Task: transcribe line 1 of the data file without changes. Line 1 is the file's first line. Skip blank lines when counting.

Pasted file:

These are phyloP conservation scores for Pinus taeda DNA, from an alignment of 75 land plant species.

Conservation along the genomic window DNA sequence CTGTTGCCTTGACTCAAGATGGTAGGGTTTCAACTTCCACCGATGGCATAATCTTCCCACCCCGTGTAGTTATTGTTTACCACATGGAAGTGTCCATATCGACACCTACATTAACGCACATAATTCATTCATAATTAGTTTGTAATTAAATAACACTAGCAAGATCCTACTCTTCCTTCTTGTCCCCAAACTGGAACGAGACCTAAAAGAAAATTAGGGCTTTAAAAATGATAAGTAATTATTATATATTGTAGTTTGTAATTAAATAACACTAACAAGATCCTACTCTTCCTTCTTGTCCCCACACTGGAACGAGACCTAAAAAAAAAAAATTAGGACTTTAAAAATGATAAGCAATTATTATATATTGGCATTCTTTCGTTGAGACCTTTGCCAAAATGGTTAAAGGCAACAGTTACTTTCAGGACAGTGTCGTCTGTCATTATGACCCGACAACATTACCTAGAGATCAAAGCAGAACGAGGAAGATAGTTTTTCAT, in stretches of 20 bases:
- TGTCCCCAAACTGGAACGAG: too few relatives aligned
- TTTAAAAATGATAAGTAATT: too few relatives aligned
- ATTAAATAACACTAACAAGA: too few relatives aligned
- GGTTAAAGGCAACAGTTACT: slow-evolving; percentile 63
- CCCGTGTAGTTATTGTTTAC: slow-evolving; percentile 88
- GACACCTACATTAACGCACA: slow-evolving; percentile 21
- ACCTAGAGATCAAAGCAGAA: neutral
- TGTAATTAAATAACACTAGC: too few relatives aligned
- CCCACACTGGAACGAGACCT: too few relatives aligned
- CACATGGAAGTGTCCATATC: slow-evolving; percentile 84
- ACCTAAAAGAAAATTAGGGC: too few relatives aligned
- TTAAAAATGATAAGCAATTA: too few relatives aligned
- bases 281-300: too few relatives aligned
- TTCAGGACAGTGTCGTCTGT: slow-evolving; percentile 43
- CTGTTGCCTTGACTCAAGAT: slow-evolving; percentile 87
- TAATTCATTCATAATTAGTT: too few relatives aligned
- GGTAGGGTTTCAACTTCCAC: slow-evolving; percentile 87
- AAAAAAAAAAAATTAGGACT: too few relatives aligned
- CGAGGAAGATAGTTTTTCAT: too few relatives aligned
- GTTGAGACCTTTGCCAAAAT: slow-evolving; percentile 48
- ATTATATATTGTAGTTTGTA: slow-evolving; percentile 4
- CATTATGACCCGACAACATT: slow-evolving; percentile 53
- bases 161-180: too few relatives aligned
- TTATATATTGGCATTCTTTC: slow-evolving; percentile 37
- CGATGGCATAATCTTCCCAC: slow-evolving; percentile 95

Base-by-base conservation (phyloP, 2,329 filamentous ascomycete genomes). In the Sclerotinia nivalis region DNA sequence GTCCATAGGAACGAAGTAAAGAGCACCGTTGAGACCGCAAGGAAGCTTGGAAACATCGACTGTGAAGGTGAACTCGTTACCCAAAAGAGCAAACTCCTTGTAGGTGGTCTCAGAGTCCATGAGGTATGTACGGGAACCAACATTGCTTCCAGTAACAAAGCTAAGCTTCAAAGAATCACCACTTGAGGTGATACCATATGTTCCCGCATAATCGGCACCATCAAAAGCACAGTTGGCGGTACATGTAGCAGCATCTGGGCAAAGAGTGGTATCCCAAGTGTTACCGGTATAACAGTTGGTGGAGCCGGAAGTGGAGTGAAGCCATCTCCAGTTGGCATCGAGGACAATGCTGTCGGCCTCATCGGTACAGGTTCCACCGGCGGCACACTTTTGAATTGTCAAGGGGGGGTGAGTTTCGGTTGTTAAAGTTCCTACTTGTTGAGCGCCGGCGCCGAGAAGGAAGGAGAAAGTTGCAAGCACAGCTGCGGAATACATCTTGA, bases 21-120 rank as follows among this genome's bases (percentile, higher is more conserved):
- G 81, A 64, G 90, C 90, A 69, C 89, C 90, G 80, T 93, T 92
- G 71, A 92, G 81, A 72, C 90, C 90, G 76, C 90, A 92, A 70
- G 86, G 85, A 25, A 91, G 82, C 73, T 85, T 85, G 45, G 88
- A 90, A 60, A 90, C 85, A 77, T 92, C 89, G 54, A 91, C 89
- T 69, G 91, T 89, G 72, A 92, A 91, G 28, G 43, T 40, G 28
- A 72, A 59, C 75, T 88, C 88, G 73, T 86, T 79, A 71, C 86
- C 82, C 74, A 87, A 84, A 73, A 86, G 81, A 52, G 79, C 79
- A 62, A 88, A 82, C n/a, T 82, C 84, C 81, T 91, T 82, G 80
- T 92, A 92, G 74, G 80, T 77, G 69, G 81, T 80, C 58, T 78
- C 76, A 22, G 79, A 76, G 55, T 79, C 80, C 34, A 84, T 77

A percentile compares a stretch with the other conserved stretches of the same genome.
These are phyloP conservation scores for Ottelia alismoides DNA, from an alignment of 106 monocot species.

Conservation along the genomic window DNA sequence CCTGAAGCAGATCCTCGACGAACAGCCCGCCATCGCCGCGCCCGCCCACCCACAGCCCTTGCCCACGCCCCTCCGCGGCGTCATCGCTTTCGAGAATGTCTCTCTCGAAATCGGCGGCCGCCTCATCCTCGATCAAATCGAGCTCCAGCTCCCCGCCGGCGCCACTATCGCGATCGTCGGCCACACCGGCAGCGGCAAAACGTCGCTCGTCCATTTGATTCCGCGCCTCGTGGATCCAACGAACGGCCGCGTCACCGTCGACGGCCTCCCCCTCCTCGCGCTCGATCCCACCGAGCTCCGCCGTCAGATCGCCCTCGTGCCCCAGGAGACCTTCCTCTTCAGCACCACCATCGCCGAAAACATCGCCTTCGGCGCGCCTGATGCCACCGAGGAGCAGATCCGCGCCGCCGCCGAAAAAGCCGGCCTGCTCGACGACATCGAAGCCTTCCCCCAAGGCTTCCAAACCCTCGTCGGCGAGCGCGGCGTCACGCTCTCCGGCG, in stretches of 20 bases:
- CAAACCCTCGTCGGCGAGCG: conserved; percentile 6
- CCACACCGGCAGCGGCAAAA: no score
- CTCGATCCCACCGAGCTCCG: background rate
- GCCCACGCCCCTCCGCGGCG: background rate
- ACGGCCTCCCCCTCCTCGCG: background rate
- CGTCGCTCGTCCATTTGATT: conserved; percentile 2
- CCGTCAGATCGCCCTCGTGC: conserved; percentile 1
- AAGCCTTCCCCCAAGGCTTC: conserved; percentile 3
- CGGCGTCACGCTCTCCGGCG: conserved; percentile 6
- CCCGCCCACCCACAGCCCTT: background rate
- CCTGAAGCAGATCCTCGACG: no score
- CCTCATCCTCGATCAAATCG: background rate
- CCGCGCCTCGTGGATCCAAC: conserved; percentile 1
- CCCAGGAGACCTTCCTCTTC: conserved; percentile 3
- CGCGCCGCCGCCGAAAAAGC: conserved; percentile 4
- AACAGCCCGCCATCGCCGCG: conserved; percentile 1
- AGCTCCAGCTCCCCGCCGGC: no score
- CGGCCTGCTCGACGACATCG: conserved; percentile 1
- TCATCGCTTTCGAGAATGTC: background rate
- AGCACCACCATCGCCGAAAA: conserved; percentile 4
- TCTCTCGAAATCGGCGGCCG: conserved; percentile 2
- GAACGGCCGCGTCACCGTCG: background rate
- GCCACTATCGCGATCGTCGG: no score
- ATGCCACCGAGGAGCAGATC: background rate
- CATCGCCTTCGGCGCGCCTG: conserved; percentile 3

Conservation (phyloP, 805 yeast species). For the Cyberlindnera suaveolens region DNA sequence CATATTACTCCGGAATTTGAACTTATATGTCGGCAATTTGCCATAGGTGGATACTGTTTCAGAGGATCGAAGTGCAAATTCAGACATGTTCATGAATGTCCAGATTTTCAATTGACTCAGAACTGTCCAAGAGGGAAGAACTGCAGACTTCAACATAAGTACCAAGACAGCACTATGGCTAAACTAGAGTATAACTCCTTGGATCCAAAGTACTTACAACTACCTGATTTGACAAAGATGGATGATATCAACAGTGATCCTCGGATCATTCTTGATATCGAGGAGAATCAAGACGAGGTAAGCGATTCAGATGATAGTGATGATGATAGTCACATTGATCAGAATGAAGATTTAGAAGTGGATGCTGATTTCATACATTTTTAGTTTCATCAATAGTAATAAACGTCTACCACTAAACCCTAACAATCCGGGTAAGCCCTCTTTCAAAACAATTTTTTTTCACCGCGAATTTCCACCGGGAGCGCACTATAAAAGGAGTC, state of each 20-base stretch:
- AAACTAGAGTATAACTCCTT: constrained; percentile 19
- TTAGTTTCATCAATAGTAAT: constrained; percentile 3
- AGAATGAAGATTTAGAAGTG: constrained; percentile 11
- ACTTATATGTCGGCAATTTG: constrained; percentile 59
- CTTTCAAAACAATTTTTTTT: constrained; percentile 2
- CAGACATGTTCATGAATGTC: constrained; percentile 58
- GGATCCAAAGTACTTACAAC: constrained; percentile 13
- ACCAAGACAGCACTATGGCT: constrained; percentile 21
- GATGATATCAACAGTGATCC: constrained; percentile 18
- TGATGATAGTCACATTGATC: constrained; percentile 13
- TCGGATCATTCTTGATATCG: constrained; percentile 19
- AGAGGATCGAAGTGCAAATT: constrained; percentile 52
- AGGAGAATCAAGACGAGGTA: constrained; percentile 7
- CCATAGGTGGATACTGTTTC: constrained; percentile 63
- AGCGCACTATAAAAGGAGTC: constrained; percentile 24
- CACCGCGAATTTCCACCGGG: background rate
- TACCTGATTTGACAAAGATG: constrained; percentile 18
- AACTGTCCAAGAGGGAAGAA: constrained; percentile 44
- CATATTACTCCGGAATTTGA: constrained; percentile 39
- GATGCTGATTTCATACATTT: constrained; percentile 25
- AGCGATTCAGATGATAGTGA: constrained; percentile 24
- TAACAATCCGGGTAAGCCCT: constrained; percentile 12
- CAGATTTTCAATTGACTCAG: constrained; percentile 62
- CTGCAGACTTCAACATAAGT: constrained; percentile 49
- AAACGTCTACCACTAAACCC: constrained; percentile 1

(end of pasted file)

These are phyloP conservation scores for Pinus taeda DNA, from an alignment of 75 land plant species.